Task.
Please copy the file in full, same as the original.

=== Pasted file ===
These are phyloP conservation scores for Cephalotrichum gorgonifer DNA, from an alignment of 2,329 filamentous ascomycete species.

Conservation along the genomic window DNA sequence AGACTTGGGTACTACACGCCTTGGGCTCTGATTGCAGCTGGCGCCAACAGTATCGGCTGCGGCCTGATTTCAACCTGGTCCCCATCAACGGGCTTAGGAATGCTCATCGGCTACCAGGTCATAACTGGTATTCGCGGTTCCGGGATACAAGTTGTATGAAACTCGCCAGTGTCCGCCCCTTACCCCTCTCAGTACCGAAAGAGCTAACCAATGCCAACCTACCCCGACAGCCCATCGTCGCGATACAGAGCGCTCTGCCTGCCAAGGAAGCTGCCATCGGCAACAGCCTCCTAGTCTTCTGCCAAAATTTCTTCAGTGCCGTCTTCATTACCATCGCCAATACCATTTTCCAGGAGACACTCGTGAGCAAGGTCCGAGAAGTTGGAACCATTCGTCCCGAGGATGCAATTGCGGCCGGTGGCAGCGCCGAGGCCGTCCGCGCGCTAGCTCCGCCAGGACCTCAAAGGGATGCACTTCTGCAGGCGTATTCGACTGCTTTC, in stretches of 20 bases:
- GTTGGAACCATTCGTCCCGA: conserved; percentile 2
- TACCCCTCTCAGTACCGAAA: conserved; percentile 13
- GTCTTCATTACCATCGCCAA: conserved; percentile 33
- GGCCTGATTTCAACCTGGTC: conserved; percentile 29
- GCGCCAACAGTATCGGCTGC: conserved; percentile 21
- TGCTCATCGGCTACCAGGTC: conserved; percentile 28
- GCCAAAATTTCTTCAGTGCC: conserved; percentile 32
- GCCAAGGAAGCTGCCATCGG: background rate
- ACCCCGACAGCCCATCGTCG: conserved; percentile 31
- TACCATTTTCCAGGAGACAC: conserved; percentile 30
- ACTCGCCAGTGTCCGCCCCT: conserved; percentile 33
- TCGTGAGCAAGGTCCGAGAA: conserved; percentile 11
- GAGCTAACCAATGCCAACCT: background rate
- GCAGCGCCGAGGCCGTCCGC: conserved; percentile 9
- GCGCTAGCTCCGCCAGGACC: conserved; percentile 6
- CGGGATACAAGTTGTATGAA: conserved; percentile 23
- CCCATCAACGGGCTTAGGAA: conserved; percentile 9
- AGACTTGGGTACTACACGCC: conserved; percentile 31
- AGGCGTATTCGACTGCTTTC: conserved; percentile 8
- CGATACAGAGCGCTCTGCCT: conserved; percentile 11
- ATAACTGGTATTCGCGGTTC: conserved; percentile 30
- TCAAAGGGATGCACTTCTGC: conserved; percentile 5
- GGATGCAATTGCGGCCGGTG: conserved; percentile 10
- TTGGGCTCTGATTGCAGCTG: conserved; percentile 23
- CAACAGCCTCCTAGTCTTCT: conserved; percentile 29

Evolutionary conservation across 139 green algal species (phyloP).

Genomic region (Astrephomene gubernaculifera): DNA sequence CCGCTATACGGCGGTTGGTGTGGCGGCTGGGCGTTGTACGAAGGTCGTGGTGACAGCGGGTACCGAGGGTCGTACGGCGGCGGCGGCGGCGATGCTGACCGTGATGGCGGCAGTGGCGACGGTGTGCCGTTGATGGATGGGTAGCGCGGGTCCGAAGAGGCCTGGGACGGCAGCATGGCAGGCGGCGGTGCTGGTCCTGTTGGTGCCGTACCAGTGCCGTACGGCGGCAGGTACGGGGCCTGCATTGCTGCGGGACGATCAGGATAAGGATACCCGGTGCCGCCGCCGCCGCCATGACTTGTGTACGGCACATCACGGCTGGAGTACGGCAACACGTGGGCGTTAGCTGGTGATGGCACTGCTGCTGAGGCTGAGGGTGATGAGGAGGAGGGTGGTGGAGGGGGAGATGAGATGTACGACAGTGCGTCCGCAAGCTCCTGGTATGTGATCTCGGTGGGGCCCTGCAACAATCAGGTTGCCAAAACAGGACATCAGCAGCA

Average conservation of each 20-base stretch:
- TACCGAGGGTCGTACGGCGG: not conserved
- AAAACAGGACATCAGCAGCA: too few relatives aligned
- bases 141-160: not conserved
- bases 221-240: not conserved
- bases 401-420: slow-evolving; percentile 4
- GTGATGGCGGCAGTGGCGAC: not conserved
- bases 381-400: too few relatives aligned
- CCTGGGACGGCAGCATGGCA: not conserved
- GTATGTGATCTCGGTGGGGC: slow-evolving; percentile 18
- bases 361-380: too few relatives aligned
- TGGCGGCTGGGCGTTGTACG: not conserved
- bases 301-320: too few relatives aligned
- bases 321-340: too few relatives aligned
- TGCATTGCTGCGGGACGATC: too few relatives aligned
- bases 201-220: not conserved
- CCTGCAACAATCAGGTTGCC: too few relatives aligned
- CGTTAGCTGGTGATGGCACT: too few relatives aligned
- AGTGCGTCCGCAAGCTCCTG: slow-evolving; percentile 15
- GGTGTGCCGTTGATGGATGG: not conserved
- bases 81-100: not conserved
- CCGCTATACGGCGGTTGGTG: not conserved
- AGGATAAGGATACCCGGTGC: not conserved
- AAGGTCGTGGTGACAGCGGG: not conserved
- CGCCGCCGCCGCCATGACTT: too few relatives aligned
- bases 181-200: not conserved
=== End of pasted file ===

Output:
These are phyloP conservation scores for Cephalotrichum gorgonifer DNA, from an alignment of 2,329 filamentous ascomycete species.

Conservation along the genomic window DNA sequence AGACTTGGGTACTACACGCCTTGGGCTCTGATTGCAGCTGGCGCCAACAGTATCGGCTGCGGCCTGATTTCAACCTGGTCCCCATCAACGGGCTTAGGAATGCTCATCGGCTACCAGGTCATAACTGGTATTCGCGGTTCCGGGATACAAGTTGTATGAAACTCGCCAGTGTCCGCCCCTTACCCCTCTCAGTACCGAAAGAGCTAACCAATGCCAACCTACCCCGACAGCCCATCGTCGCGATACAGAGCGCTCTGCCTGCCAAGGAAGCTGCCATCGGCAACAGCCTCCTAGTCTTCTGCCAAAATTTCTTCAGTGCCGTCTTCATTACCATCGCCAATACCATTTTCCAGGAGACACTCGTGAGCAAGGTCCGAGAAGTTGGAACCATTCGTCCCGAGGATGCAATTGCGGCCGGTGGCAGCGCCGAGGCCGTCCGCGCGCTAGCTCCGCCAGGACCTCAAAGGGATGCACTTCTGCAGGCGTATTCGACTGCTTTC, in stretches of 20 bases:
- GTTGGAACCATTCGTCCCGA: conserved; percentile 2
- TACCCCTCTCAGTACCGAAA: conserved; percentile 13
- GTCTTCATTACCATCGCCAA: conserved; percentile 33
- GGCCTGATTTCAACCTGGTC: conserved; percentile 29
- GCGCCAACAGTATCGGCTGC: conserved; percentile 21
- TGCTCATCGGCTACCAGGTC: conserved; percentile 28
- GCCAAAATTTCTTCAGTGCC: conserved; percentile 32
- GCCAAGGAAGCTGCCATCGG: background rate
- ACCCCGACAGCCCATCGTCG: conserved; percentile 31
- TACCATTTTCCAGGAGACAC: conserved; percentile 30
- ACTCGCCAGTGTCCGCCCCT: conserved; percentile 33
- TCGTGAGCAAGGTCCGAGAA: conserved; percentile 11
- GAGCTAACCAATGCCAACCT: background rate
- GCAGCGCCGAGGCCGTCCGC: conserved; percentile 9
- GCGCTAGCTCCGCCAGGACC: conserved; percentile 6
- CGGGATACAAGTTGTATGAA: conserved; percentile 23
- CCCATCAACGGGCTTAGGAA: conserved; percentile 9
- AGACTTGGGTACTACACGCC: conserved; percentile 31
- AGGCGTATTCGACTGCTTTC: conserved; percentile 8
- CGATACAGAGCGCTCTGCCT: conserved; percentile 11
- ATAACTGGTATTCGCGGTTC: conserved; percentile 30
- TCAAAGGGATGCACTTCTGC: conserved; percentile 5
- GGATGCAATTGCGGCCGGTG: conserved; percentile 10
- TTGGGCTCTGATTGCAGCTG: conserved; percentile 23
- CAACAGCCTCCTAGTCTTCT: conserved; percentile 29

Evolutionary conservation across 139 green algal species (phyloP).

Genomic region (Astrephomene gubernaculifera): DNA sequence CCGCTATACGGCGGTTGGTGTGGCGGCTGGGCGTTGTACGAAGGTCGTGGTGACAGCGGGTACCGAGGGTCGTACGGCGGCGGCGGCGGCGATGCTGACCGTGATGGCGGCAGTGGCGACGGTGTGCCGTTGATGGATGGGTAGCGCGGGTCCGAAGAGGCCTGGGACGGCAGCATGGCAGGCGGCGGTGCTGGTCCTGTTGGTGCCGTACCAGTGCCGTACGGCGGCAGGTACGGGGCCTGCATTGCTGCGGGACGATCAGGATAAGGATACCCGGTGCCGCCGCCGCCGCCATGACTTGTGTACGGCACATCACGGCTGGAGTACGGCAACACGTGGGCGTTAGCTGGTGATGGCACTGCTGCTGAGGCTGAGGGTGATGAGGAGGAGGGTGGTGGAGGGGGAGATGAGATGTACGACAGTGCGTCCGCAAGCTCCTGGTATGTGATCTCGGTGGGGCCCTGCAACAATCAGGTTGCCAAAACAGGACATCAGCAGCA

Average conservation of each 20-base stretch:
- TACCGAGGGTCGTACGGCGG: not conserved
- AAAACAGGACATCAGCAGCA: too few relatives aligned
- bases 141-160: not conserved
- bases 221-240: not conserved
- bases 401-420: slow-evolving; percentile 4
- GTGATGGCGGCAGTGGCGAC: not conserved
- bases 381-400: too few relatives aligned
- CCTGGGACGGCAGCATGGCA: not conserved
- GTATGTGATCTCGGTGGGGC: slow-evolving; percentile 18
- bases 361-380: too few relatives aligned
- TGGCGGCTGGGCGTTGTACG: not conserved
- bases 301-320: too few relatives aligned
- bases 321-340: too few relatives aligned
- TGCATTGCTGCGGGACGATC: too few relatives aligned
- bases 201-220: not conserved
- CCTGCAACAATCAGGTTGCC: too few relatives aligned
- CGTTAGCTGGTGATGGCACT: too few relatives aligned
- AGTGCGTCCGCAAGCTCCTG: slow-evolving; percentile 15
- GGTGTGCCGTTGATGGATGG: not conserved
- bases 81-100: not conserved
- CCGCTATACGGCGGTTGGTG: not conserved
- AGGATAAGGATACCCGGTGC: not conserved
- AAGGTCGTGGTGACAGCGGG: not conserved
- CGCCGCCGCCGCCATGACTT: too few relatives aligned
- bases 181-200: not conserved